The Inner Level

How More Equal Societies Reduce Stress, Restore Sanity and Improve Everyone’s Wellbeing
Narrated by: Finlay Robertson
Length: 10 hrs and 29 mins
5 out of 5 stars (3 ratings)

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Publisher's Summary

Penguin presents the audiobook edition of The Inner Level by Richard Wilkinson and Kate Pickett, read by Finlay Robertson.    

Why is the incidence of mental illness in the UK twice that in Germany? Why are Americans three times more likely than the Dutch to develop gambling problems? Why is child well-being so much worse in New Zealand than Japan? As this groundbreaking study demonstrates, the answer to all these hinges on inequality.  

In The Spirit Level Richard Wilkinson and Kate Pickett put inequality at the centre of public debate by showing conclusively that less equal societies fare worse than more equal ones across everything from education to life expectancy. The Inner Level now explains how inequality affects us individually, how it alters how we think, feel and behave. 

It sets out the overwhelming evidence that material inequalities have powerful psychological effects: when the gap between rich and poor increases, so does the tendency to define and value ourselves and others in terms of superiority and inferiority. A deep well of data and analysis is drawn upon to empirically show, for example, that low social status is associated with elevated levels of stress, and how rates of anxiety and depression are intimately related to the inequality which makes that status paramount.  

Wilkinson and Pickett describe how these responses to hierarchies evolved, and why the impacts of inequality on us are so severe. In doing so, they challenge the conception that humans are innately competitive and self-interested. They undermine, too, the idea that inequality is the product of 'natural' differences in individual ability. 

This audiobook sheds new light on many of the most urgent problems facing societies today, but it is not just an index of our ills. It demonstrates that societies based on fundamental equalities, sharing and reciprocity generate much higher levels of well-being, and lays out the path towards them.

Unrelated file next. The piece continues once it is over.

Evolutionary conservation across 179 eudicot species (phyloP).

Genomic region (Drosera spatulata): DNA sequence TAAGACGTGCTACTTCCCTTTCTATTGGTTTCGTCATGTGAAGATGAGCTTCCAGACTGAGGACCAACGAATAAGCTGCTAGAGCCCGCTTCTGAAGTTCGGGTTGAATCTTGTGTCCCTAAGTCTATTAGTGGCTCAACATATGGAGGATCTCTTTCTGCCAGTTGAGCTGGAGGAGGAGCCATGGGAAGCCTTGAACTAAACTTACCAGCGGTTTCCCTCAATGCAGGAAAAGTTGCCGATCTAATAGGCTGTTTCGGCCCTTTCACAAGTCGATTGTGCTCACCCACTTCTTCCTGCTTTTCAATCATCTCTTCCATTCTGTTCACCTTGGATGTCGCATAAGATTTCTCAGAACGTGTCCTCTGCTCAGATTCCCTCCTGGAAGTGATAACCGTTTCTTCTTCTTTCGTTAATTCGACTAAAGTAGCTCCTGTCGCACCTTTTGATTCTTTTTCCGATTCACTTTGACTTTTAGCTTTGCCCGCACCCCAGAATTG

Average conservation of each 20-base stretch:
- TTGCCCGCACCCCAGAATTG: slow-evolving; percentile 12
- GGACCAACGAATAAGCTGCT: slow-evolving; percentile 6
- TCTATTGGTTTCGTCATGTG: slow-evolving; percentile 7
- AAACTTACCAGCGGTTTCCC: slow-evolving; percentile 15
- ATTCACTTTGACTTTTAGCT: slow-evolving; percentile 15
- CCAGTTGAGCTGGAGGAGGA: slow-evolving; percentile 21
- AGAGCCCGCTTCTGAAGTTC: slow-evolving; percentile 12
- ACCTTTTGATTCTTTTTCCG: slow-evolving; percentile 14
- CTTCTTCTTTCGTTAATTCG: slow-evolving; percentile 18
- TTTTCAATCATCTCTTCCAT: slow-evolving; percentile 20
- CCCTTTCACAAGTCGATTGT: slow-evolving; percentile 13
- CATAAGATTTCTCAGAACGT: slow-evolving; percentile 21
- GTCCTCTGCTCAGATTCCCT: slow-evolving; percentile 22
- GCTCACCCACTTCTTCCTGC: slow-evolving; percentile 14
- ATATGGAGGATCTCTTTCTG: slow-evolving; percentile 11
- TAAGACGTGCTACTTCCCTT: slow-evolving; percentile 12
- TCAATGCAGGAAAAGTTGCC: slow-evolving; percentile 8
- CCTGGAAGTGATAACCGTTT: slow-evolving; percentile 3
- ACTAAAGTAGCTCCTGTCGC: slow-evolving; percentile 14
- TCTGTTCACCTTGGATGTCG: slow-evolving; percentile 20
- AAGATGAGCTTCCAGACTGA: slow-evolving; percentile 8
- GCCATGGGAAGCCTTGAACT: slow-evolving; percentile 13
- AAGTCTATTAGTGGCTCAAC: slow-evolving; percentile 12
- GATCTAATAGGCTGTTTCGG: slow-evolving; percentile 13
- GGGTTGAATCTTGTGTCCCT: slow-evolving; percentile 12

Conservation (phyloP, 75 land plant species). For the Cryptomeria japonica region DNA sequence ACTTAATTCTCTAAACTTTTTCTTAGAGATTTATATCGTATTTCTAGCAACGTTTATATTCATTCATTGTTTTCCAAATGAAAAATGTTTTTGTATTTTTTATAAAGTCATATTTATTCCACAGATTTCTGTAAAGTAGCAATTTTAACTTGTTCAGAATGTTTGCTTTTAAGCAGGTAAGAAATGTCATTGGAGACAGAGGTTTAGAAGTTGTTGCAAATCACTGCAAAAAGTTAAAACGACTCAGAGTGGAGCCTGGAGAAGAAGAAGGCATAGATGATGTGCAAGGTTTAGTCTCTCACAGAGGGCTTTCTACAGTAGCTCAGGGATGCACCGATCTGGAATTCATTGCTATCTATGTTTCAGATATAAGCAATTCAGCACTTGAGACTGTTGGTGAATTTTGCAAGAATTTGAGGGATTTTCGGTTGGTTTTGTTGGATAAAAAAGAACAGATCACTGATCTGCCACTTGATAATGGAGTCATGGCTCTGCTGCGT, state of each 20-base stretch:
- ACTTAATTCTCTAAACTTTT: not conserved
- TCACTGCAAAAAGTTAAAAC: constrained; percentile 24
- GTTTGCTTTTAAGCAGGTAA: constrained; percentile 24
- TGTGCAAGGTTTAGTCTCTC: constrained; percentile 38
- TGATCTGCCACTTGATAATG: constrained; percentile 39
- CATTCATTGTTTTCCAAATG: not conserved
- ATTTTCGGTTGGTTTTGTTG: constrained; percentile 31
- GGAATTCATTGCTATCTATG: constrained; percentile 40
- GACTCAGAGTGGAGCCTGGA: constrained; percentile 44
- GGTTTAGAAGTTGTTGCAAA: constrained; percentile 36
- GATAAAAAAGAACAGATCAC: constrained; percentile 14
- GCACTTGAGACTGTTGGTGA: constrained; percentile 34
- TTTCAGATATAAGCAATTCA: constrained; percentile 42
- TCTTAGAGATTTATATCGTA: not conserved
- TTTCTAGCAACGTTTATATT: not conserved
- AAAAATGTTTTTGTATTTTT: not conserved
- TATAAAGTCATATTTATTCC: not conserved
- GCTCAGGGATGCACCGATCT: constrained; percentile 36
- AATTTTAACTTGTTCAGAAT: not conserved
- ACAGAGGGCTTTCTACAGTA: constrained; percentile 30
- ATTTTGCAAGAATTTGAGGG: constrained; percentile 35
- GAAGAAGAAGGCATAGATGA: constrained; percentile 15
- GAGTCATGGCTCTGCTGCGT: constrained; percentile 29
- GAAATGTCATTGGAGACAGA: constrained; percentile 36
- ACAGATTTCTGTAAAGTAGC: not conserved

©2018 Richard Wilkinson and Kate Pickett (P)2018 Penguin Books Ltd
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  • Anonymous User
  • 05-24-20

Bind blowing

Incredibly interesting, it's very accessible even for non-specialist. It really changed the way I look at the world now. Highly recommended

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  • Calum Buchan
  • 01-23-20

Is research driving ideology or ideology driving research conclusions?

Compelling presentation of data around inequality but conclusions seem to be a little bit uncritical of the socialist solution. It’s as if the 20th century didn’t happen. That said, still worth a read if you still think “greed is good”.

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  • wellbeing
  • 12-18-18

A powerful argument well made

A wider understanding of these challenging issues are vital to conceptualise and implement societal change.

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  • Ed Freshwater
  • 12-04-18

Thoughtful, challenging

I hesitate to say the performance is quite flat which makes this a tougher listen, but the writing is superb. a genuinely brilliant follow up to their previous work.

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  • chimene
  • 11-15-18

Essential Reading for the Privileged Classes

Drawing on countless peer reviewed studies, Wilkinson and Pickett folllow on from The Spirit Level with analysis that illuminates the causes of poor social outcomes. I love the way that this marvellous work validates what we all instinctively know to be true - that inequity creates suffering and the greater the gap in the income ratio, the more extreme the misery.

Encouraging a compassionate and unjudgemental world view, the Inner Level shows that all of us are moulded by our economic reality. It emphasises the likelihood that we follow the dominant modes of behaviour embedded at each layer of the economic order. A modern take on the idea that 'there but for the grace of God go I' - the Inner Level carries an urgent message to society to rein in income disparity and embrace community-centred economics before we reach a tipping point of neo-feudal oppression.